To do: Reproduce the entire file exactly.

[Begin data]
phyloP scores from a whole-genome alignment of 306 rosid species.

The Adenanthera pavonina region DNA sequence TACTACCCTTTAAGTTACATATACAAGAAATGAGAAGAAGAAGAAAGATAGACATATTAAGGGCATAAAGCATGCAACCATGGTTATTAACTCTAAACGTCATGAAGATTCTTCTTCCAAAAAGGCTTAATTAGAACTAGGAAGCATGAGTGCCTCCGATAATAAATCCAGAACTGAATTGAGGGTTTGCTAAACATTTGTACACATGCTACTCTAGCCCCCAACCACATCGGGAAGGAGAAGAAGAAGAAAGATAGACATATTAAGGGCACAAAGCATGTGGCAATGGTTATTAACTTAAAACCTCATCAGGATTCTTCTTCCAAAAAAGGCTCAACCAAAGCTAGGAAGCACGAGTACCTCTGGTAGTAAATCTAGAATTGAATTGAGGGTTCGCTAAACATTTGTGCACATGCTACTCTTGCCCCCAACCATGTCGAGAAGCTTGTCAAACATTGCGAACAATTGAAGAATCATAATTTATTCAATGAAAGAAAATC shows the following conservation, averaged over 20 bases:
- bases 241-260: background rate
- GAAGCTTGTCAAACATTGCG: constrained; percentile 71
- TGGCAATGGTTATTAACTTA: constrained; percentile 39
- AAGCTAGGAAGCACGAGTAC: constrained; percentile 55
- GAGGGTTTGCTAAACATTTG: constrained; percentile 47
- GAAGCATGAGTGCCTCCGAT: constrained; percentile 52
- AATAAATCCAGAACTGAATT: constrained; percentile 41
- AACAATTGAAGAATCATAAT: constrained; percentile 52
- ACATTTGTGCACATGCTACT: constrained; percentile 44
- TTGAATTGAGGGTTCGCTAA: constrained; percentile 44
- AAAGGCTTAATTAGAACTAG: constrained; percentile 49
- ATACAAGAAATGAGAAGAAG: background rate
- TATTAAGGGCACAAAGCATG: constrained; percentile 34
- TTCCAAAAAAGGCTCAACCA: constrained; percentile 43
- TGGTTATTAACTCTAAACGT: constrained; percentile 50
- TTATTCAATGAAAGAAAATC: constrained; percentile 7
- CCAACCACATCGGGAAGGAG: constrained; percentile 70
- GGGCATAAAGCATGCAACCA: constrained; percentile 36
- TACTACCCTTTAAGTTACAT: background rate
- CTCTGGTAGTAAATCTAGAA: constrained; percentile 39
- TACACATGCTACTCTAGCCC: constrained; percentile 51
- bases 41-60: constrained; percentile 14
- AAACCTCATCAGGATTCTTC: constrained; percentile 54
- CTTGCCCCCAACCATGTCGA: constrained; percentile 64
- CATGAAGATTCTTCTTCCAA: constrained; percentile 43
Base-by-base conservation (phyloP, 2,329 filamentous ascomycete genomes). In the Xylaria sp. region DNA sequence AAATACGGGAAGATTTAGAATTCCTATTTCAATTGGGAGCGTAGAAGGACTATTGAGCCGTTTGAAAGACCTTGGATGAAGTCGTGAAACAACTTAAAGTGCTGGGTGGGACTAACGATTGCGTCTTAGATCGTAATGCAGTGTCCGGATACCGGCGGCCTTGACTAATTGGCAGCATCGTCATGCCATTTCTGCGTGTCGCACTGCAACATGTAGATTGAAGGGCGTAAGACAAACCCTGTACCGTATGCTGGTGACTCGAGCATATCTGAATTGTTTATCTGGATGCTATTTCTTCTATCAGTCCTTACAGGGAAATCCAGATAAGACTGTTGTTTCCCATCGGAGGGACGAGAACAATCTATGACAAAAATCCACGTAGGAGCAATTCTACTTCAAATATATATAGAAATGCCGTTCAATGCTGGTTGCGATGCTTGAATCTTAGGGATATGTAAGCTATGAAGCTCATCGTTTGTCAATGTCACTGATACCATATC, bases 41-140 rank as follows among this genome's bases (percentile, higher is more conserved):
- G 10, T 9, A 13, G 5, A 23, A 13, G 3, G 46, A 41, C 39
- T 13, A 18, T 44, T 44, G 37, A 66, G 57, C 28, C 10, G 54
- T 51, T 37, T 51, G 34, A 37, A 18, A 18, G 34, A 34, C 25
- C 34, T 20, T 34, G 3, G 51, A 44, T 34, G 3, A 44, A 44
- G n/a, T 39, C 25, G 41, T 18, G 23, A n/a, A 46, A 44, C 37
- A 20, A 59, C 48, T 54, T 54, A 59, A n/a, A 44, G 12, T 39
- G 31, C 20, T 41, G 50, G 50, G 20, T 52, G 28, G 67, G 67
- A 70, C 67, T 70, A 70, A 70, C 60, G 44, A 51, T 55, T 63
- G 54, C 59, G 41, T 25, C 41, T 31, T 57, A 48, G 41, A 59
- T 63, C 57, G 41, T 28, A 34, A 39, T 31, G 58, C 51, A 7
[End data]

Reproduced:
phyloP scores from a whole-genome alignment of 306 rosid species.

The Adenanthera pavonina region DNA sequence TACTACCCTTTAAGTTACATATACAAGAAATGAGAAGAAGAAGAAAGATAGACATATTAAGGGCATAAAGCATGCAACCATGGTTATTAACTCTAAACGTCATGAAGATTCTTCTTCCAAAAAGGCTTAATTAGAACTAGGAAGCATGAGTGCCTCCGATAATAAATCCAGAACTGAATTGAGGGTTTGCTAAACATTTGTACACATGCTACTCTAGCCCCCAACCACATCGGGAAGGAGAAGAAGAAGAAAGATAGACATATTAAGGGCACAAAGCATGTGGCAATGGTTATTAACTTAAAACCTCATCAGGATTCTTCTTCCAAAAAAGGCTCAACCAAAGCTAGGAAGCACGAGTACCTCTGGTAGTAAATCTAGAATTGAATTGAGGGTTCGCTAAACATTTGTGCACATGCTACTCTTGCCCCCAACCATGTCGAGAAGCTTGTCAAACATTGCGAACAATTGAAGAATCATAATTTATTCAATGAAAGAAAATC shows the following conservation, averaged over 20 bases:
- bases 241-260: background rate
- GAAGCTTGTCAAACATTGCG: constrained; percentile 71
- TGGCAATGGTTATTAACTTA: constrained; percentile 39
- AAGCTAGGAAGCACGAGTAC: constrained; percentile 55
- GAGGGTTTGCTAAACATTTG: constrained; percentile 47
- GAAGCATGAGTGCCTCCGAT: constrained; percentile 52
- AATAAATCCAGAACTGAATT: constrained; percentile 41
- AACAATTGAAGAATCATAAT: constrained; percentile 52
- ACATTTGTGCACATGCTACT: constrained; percentile 44
- TTGAATTGAGGGTTCGCTAA: constrained; percentile 44
- AAAGGCTTAATTAGAACTAG: constrained; percentile 49
- ATACAAGAAATGAGAAGAAG: background rate
- TATTAAGGGCACAAAGCATG: constrained; percentile 34
- TTCCAAAAAAGGCTCAACCA: constrained; percentile 43
- TGGTTATTAACTCTAAACGT: constrained; percentile 50
- TTATTCAATGAAAGAAAATC: constrained; percentile 7
- CCAACCACATCGGGAAGGAG: constrained; percentile 70
- GGGCATAAAGCATGCAACCA: constrained; percentile 36
- TACTACCCTTTAAGTTACAT: background rate
- CTCTGGTAGTAAATCTAGAA: constrained; percentile 39
- TACACATGCTACTCTAGCCC: constrained; percentile 51
- bases 41-60: constrained; percentile 14
- AAACCTCATCAGGATTCTTC: constrained; percentile 54
- CTTGCCCCCAACCATGTCGA: constrained; percentile 64
- CATGAAGATTCTTCTTCCAA: constrained; percentile 43
Base-by-base conservation (phyloP, 2,329 filamentous ascomycete genomes). In the Xylaria sp. region DNA sequence AAATACGGGAAGATTTAGAATTCCTATTTCAATTGGGAGCGTAGAAGGACTATTGAGCCGTTTGAAAGACCTTGGATGAAGTCGTGAAACAACTTAAAGTGCTGGGTGGGACTAACGATTGCGTCTTAGATCGTAATGCAGTGTCCGGATACCGGCGGCCTTGACTAATTGGCAGCATCGTCATGCCATTTCTGCGTGTCGCACTGCAACATGTAGATTGAAGGGCGTAAGACAAACCCTGTACCGTATGCTGGTGACTCGAGCATATCTGAATTGTTTATCTGGATGCTATTTCTTCTATCAGTCCTTACAGGGAAATCCAGATAAGACTGTTGTTTCCCATCGGAGGGACGAGAACAATCTATGACAAAAATCCACGTAGGAGCAATTCTACTTCAAATATATATAGAAATGCCGTTCAATGCTGGTTGCGATGCTTGAATCTTAGGGATATGTAAGCTATGAAGCTCATCGTTTGTCAATGTCACTGATACCATATC, bases 41-140 rank as follows among this genome's bases (percentile, higher is more conserved):
- G 10, T 9, A 13, G 5, A 23, A 13, G 3, G 46, A 41, C 39
- T 13, A 18, T 44, T 44, G 37, A 66, G 57, C 28, C 10, G 54
- T 51, T 37, T 51, G 34, A 37, A 18, A 18, G 34, A 34, C 25
- C 34, T 20, T 34, G 3, G 51, A 44, T 34, G 3, A 44, A 44
- G n/a, T 39, C 25, G 41, T 18, G 23, A n/a, A 46, A 44, C 37
- A 20, A 59, C 48, T 54, T 54, A 59, A n/a, A 44, G 12, T 39
- G 31, C 20, T 41, G 50, G 50, G 20, T 52, G 28, G 67, G 67
- A 70, C 67, T 70, A 70, A 70, C 60, G 44, A 51, T 55, T 63
- G 54, C 59, G 41, T 25, C 41, T 31, T 57, A 48, G 41, A 59
- T 63, C 57, G 41, T 28, A 34, A 39, T 31, G 58, C 51, A 7